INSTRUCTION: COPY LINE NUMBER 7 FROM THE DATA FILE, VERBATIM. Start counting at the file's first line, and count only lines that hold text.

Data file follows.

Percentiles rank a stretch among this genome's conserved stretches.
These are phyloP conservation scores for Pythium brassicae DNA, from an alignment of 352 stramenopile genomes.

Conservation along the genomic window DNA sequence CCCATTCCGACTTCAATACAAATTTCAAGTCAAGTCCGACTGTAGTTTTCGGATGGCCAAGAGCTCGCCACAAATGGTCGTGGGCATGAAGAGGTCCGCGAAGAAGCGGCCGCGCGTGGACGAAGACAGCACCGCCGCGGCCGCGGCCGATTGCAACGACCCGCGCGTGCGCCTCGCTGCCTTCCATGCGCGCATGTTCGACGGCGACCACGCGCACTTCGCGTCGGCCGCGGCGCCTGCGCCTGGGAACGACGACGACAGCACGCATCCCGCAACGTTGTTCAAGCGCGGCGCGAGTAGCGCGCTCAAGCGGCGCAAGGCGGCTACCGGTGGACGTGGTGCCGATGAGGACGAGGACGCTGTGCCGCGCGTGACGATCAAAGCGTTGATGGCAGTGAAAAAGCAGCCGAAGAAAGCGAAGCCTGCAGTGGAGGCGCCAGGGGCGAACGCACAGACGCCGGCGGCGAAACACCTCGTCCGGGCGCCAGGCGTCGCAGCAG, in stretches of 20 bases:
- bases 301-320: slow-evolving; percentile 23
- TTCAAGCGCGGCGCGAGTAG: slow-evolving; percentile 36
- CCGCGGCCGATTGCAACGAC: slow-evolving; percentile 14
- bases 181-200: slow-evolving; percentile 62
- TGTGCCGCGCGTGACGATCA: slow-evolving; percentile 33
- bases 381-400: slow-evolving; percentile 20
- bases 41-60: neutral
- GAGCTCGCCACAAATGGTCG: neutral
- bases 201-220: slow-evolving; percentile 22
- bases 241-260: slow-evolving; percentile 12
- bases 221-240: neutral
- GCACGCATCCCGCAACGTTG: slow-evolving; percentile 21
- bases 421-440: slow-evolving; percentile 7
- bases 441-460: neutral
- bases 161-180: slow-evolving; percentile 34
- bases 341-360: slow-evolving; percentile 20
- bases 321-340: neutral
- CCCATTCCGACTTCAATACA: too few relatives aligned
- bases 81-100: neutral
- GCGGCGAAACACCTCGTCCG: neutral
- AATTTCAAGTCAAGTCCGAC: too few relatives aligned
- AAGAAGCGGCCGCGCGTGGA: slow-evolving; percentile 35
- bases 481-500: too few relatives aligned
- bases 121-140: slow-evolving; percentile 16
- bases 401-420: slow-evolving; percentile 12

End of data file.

- bases 181-200: slow-evolving; percentile 62